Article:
Shadows Over Baker Street
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Arthur Conan Doyle’s Sherlock Holmes is among the most famous literary figures of all time. For more than a hundred years, his adventures have stood as imperishable monuments to the ability of human reason to penetrate every mystery, solve every puzzle, and punish every crime.
For nearly as long, the macabre tales of H. P. Lovecraft have haunted readers with their nightmarish glimpses into realms of cosmic chaos and undying evil. But what would happen if Conan Doyle’s peerless detective and his allies were to find themselves faced with mysteries whose solutions lay not only beyond the grasp of logic, but of sanity itself.
In this collection of all-new, all-original tales, twenty of today’s most cutting edge writers provide their answers to that burning question.
“A Study in Emerald” by Neil Gaiman: A gruesome murder exposes a plot against the Crown, a seditious conspiracy so cunningly wrought that only one man in all London could have planned it–and only one man can hope to stop it.
“A Case of Royal Blood” by Steven-Elliot Altman: Sherlock Holmes and H. G. Wells join forces to protect a princess stalked by a ghost–or perhaps something far worse than a ghost.
“Art in the Blood” by Brian Stableford: One man’s horrific affliction leads Sherlock Holmes to an ancient curse that threatens to awaken the crawling chaos slumbering in the blood of all humankind.
“The Curious Case of Miss Violet Stone” by Poppy Z. Brite and David Ferguson: A girl who has not eaten in more than three years teaches Holmes and Watson that sometimes the impossible cannot be eliminated.
“The Horror of the Many Faces” by Tim Lebbon: Dr. Watson witnesses a maniacal murder in London–and recognizes the villain as none other than his friend, Mr. Sherlock Holmes.
With these and fourteen other dark tales of madness, horror, and deduction, a new and terrible game is afoot.
The terrifyingly surreal universe of horror master H. P. Lovecraft bleeds into the logical world of Sherlock Holmes, Sir Arthur Conan Doyle’s champion of rational deduction–in these brand-new stories by twenty of today’s top horror, mystery, fantasy, and science fiction writers, including:
• Steven-Elliot Altman
• Elizabeth Bear
• Poppy Z. Brite
• Simon Clark
• David Ferguson
• Paul Finch
• Neil Gaiman
• Barbara Hambly
• Caitlin R. Kiernan
• Tim Lebbon
• James Lowder
• Richard A. Lupoff
• F. Gwynplaine McIntyre
• John Pelan
• Steve Perry
• Michael Reaves
• Brian Stableford
• John P. Vourlis
• David Niall Wilson & Patricia Lee Macomber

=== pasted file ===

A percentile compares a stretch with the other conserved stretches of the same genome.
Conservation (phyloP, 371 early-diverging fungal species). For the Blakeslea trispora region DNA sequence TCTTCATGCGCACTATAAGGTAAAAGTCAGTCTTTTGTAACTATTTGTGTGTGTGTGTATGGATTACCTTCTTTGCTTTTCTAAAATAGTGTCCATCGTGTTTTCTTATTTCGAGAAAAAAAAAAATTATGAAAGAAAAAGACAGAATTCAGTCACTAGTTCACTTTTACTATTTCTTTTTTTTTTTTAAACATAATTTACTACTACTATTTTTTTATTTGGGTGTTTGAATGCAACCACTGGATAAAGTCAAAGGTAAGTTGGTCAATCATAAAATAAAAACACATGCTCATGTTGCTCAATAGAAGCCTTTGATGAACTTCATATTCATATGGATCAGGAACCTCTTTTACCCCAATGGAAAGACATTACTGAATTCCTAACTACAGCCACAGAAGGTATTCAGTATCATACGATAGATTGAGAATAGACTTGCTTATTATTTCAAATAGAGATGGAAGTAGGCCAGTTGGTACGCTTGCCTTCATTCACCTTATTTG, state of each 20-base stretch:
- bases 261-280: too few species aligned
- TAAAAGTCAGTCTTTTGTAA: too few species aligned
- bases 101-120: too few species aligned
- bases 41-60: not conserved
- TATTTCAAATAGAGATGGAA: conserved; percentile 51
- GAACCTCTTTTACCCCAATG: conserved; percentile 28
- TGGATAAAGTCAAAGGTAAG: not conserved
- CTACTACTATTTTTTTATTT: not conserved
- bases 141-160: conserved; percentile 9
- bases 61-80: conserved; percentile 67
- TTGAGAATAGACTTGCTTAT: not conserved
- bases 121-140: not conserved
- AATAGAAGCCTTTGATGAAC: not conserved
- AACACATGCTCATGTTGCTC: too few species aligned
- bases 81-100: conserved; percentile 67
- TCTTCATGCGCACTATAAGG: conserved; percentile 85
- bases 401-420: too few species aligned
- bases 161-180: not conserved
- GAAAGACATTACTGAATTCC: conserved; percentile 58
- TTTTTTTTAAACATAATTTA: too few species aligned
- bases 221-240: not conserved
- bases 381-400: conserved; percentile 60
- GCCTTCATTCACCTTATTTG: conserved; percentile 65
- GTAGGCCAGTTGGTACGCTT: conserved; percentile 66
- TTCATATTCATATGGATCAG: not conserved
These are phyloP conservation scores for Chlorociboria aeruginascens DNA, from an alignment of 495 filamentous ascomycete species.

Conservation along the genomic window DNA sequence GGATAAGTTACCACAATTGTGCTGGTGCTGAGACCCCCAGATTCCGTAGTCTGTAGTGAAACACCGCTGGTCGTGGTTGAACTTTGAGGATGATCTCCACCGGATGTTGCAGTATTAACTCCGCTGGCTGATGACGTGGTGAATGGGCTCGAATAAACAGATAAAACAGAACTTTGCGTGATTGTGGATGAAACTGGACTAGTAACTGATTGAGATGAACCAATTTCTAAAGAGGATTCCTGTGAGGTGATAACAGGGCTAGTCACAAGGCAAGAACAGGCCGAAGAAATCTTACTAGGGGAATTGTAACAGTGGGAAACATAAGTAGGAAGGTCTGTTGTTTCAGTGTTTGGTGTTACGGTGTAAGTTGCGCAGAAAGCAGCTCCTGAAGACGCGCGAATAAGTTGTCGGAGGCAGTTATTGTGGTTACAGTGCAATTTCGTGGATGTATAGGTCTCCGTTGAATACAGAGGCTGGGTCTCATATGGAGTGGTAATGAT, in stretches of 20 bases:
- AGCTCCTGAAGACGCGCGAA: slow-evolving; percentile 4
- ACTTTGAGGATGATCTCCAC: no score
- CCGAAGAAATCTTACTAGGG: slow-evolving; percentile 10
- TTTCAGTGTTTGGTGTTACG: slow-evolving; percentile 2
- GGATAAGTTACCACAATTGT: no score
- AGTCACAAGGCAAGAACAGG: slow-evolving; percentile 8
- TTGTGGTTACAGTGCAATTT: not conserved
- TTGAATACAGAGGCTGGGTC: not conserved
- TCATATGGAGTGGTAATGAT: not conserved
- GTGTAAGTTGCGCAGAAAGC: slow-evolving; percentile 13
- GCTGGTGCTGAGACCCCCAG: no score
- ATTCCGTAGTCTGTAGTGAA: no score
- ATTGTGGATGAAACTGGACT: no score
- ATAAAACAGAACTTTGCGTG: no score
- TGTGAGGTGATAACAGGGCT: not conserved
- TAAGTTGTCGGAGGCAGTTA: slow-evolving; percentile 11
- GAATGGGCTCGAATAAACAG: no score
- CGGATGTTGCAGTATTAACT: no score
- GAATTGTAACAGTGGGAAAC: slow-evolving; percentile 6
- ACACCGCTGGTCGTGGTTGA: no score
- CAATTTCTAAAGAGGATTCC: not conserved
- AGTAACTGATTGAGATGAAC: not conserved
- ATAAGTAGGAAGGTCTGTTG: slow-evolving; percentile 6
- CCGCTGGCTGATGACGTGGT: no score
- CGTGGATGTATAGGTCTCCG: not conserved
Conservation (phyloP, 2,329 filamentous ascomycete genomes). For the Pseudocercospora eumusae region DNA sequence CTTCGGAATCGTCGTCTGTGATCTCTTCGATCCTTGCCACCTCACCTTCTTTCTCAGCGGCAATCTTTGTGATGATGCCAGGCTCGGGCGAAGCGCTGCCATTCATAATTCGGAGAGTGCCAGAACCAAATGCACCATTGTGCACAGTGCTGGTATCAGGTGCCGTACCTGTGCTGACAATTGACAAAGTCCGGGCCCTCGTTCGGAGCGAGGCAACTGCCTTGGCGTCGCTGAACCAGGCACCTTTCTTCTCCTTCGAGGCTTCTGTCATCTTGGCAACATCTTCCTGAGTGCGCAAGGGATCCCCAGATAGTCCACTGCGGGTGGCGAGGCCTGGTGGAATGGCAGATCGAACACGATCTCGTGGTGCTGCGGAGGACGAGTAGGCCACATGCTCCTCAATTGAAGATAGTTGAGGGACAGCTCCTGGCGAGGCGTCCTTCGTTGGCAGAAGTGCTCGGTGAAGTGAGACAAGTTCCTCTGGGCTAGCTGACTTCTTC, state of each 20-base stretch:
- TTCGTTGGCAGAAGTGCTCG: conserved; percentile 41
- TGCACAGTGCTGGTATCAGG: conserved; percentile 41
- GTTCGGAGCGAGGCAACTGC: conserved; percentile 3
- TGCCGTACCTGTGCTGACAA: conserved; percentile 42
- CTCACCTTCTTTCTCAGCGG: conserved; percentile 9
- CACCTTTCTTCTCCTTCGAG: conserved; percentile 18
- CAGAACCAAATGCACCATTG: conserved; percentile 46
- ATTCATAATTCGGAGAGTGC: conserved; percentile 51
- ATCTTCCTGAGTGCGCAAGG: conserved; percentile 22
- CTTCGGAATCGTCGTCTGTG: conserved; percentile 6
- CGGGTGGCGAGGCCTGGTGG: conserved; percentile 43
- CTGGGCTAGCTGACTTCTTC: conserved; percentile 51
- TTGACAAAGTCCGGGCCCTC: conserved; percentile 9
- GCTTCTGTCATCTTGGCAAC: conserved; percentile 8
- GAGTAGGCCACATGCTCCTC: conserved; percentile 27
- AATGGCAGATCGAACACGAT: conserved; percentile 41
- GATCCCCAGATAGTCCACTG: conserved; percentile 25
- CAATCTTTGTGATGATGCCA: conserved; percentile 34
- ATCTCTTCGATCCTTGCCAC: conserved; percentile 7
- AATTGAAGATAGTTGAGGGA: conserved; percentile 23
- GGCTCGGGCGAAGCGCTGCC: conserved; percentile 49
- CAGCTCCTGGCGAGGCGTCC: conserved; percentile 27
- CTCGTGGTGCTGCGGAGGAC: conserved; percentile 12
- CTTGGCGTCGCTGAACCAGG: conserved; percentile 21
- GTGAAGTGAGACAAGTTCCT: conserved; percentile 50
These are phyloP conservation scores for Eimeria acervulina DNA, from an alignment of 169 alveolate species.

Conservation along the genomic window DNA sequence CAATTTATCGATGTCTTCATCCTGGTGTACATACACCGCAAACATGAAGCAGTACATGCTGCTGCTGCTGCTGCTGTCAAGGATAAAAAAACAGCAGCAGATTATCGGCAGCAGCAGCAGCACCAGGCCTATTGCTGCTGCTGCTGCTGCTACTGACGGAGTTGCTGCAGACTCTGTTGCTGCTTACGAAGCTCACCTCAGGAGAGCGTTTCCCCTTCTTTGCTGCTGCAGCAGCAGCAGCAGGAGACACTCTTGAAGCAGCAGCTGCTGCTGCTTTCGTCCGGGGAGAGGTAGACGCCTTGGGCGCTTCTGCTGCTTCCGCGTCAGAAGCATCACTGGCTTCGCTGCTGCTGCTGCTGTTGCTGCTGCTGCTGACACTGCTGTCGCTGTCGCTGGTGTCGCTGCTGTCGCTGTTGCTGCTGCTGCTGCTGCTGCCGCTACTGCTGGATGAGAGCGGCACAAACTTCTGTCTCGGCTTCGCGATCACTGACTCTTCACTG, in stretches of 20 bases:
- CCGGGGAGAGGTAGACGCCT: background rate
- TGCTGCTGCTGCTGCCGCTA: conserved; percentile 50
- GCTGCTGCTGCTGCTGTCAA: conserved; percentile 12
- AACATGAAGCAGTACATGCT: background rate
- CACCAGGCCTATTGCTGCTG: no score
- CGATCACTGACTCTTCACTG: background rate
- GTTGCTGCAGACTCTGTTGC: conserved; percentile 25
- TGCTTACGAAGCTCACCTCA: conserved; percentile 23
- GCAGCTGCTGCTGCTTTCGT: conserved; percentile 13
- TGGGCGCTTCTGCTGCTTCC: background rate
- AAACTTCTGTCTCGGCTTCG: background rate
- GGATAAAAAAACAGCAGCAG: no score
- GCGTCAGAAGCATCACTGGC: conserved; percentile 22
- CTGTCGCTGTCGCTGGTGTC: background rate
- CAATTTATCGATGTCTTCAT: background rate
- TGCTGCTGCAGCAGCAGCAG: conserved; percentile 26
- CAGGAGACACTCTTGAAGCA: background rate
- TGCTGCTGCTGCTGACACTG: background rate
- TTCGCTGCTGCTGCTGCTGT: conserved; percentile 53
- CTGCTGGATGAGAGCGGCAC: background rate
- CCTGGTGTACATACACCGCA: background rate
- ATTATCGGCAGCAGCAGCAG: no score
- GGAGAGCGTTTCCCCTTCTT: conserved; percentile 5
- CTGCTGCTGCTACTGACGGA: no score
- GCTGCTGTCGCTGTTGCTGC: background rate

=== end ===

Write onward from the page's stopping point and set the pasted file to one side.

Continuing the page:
her own gun case as well as her reticule. “Ah, Magnus!” Von Hammerstein charged down the iron steps from the rail coach and clasped my hand heavily, in the European style. “Allow me to present your charges.” Remembering himself, he turned to the American, and I saw that she was traveled enough to recognize his courtesy. “Fraulein, this gentleman is the noted author and hunter of heavy game, Mr. Magnus Larssen. Magnus, may I present the talented contralto, Miss Irene Adler.” * * * “So what
and followed the excited boy, who told me his name was Edward and that his father was a cobbler, through the narrow, winding streets of Whitby and once again down to West Cliff. The body of the drowned man lay on the sand and clearly the gulls had been at him for some considerable time before he was discovered by a beachcomber. Yet, despite the damage done by the cruel beaks of the birds, I had no trouble in recognizing the face of Elijah Purdy right off. Several men had crowded about, including
care what alliances and wars the Tsar and the British Queen make against and upon each other? They seemed determined to tear Afghanistan in two between them, in their so-called Great Game: an endless series of imperialist intrigues and battles. A game, to my eye, whose chiefest victims were simple folk like my Rodney. The best the rest of us— I thought then— could manage was a sort of detached distaste for the whole proceedings. The morning found us all awake early and unsettled. It was bold
wall of glass, and the Creature screamed again— this time, in agony. It turned this way and that, frantic to escape the raindrops, like a dog that seeks to elude a beating. Each drop sizzled and steamed as it struck, and with each drop the devil’s light flickered, spots appearing on its hide like the speckles on a coal sprinkled with water. It twisted about itself, shrieking, and finally seemed to collapse. A sickening scent of char rose from the wet ashes that were all that remained. My leg
the Necronomicon, and the Great Old Ones in the pages of Weird Tales, scores of other writers have been inspired to compose their own visions of his outré mythology. The Mythos implies that the reality we know is narrow and constricted— that lurking just beyond the boundaries of sanity are beings of vast power and malice that ruled this world before mankind, and that intend to do so again. What strange events were caused by these powerful alien entities in the twilight days of the nineteenth